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Cervical Rib (Thoracic Outlet Syndrome)

Congenital anomaly where-by an extra cervical rib or post fixed brachial plexus ? an increased angulation of the subclavian artery and first thoracic nerve over the first rib

Incidence:

Cervical ribs occur in 0.4% of the population (70% are bilateral)Only symptomatic in 10% of cases

Clinically:

Although congenital, symptoms rarely develop before the age of 30 years and are more common in womenPain and symptoms usually evident in the distribution of the lower roots of the brachial plexus (C8 & T1)The subclavian artery is rarely compressed but may be narrowed by irritation of its sympathetic supply. Acute angulation may also ? damage of the arterial lining and production of small emboliResults in no general or local neck symptoms usuallyComplain of pain in the ulnar forearm and hand worse after activity and carrying parcelsMay be weakness and clumsiness and excessive sweating , blueness or coldness of the fingers with wasting of the small muscles of the handThe shoulder on the affected side may be lower or both shoulders may sagAn abnormally elevated subclavian artery may be evident above the clavicle Thoracic Outlet Stress test - putting hand behind head ie ER/Abduction/extension of shoulder produces numbness of fingers- positive in 80%The neck and shoulder are fully mobile but traction on the arm and lateral flexion of the neck away from the painful side may exacerbate symptoms and obliterate the radial pulse (Adson's Test)- positive in ~ 20%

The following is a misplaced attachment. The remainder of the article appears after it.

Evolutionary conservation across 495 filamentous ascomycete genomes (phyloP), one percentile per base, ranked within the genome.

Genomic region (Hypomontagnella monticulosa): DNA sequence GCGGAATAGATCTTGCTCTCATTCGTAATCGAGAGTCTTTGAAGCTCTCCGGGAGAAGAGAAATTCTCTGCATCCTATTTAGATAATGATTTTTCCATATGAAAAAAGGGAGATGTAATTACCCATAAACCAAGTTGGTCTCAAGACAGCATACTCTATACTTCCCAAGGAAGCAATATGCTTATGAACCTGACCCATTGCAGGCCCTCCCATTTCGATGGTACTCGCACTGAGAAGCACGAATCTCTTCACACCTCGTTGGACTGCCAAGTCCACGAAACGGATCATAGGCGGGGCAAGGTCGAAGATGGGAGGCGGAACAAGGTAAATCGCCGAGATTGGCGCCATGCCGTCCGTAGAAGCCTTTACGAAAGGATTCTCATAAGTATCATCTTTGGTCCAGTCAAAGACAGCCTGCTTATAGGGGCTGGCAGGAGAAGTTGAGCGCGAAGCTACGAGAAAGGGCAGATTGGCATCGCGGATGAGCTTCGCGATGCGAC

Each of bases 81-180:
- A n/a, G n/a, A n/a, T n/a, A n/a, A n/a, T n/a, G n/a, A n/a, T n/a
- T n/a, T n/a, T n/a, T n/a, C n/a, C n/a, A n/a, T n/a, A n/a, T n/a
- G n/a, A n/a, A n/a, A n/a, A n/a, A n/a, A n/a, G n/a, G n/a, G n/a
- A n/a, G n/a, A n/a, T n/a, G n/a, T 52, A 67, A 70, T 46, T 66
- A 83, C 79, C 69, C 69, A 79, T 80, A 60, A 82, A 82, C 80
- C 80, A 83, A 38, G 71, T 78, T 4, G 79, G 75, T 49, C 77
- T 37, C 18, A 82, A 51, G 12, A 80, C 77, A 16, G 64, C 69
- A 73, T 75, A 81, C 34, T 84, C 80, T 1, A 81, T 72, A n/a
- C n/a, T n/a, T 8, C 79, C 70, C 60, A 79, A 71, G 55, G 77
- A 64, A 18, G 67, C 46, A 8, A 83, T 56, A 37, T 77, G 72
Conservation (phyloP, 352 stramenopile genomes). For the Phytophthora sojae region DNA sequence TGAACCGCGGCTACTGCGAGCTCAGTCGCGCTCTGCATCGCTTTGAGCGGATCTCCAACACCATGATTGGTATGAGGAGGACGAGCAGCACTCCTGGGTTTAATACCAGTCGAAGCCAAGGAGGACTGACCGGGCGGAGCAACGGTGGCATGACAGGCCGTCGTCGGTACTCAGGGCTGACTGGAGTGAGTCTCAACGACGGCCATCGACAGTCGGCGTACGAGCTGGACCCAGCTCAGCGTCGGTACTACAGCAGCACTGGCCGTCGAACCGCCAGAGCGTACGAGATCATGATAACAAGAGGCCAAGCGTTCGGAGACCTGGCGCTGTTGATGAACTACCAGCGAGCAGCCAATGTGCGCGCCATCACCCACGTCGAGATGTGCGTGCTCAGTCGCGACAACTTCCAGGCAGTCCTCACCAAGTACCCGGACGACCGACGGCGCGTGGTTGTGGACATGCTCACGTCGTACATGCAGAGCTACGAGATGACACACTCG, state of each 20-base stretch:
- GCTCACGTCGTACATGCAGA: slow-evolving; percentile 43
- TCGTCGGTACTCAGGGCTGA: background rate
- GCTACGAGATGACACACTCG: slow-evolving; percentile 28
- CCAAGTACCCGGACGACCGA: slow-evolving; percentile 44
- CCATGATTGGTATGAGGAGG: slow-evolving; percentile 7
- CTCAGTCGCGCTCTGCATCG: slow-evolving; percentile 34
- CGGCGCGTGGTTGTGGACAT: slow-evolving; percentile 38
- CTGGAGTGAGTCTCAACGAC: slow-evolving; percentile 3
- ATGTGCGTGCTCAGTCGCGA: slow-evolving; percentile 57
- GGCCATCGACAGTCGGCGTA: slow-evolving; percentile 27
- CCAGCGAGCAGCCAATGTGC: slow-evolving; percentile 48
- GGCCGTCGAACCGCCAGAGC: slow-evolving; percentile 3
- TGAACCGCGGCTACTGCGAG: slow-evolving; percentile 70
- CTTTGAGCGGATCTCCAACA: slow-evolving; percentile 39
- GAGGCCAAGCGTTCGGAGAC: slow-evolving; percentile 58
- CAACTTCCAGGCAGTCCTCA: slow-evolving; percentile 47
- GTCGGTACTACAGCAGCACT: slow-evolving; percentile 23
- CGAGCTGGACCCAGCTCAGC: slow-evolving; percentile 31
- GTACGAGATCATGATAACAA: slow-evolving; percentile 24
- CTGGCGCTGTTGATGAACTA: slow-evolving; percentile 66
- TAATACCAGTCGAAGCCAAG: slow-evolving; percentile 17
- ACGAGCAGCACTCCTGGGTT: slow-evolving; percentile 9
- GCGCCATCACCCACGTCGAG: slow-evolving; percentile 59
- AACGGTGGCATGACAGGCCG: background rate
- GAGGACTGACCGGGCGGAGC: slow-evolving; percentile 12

ref Glassenberg M " thoracic outlet syndrome" Angiology 32: 180-186, 1981

X-Rays

An occasional well formed rib is seen yet these are less likely to cause significant symptomsElongation of the lateral mass of C7; likely presence of a fibrous band (this sharp fibrous band is more likely to result in symptoms)

Investigations:

EMG not as good as clinical examination in establishing the diagnosisX-Rays demonstrate the abnormality

Differential Diagnosis:

Carpal tunnel syndrome but the sensory and motor changes are not confined to the distribution of the median nerveUlnar tunnel syndrome, again the changes are not confined to the distribution of the ulna nervePancoast syndrome (apical carcinoma of the bronchus) may infiltrate the structures at the root of the neck causing pain numbness and weakness of the hand. Clinically, large lump in the neck and chest X-Ray typical features of malignancyCervical spine lesions eg
disc prolapse or spondylosis where neck movements are limitedTB and mets- X-Rays usually differentiate the cause
Spinal cord lesions such as syringomyelia may cause wasting of the hand but other neurological features suggest diagnosis (dissociated pain and temperature loss)Cuff lesions have painful shoulder and arm movements

Treatment:

Conservative: exercises to improve support of shoulder girdle associated with weight reduction are usually adequateOperation indicated if the above fails in the presence of severe symptoms or there are significant neurological or vascular disturbances then excision of the rib or fibrous band


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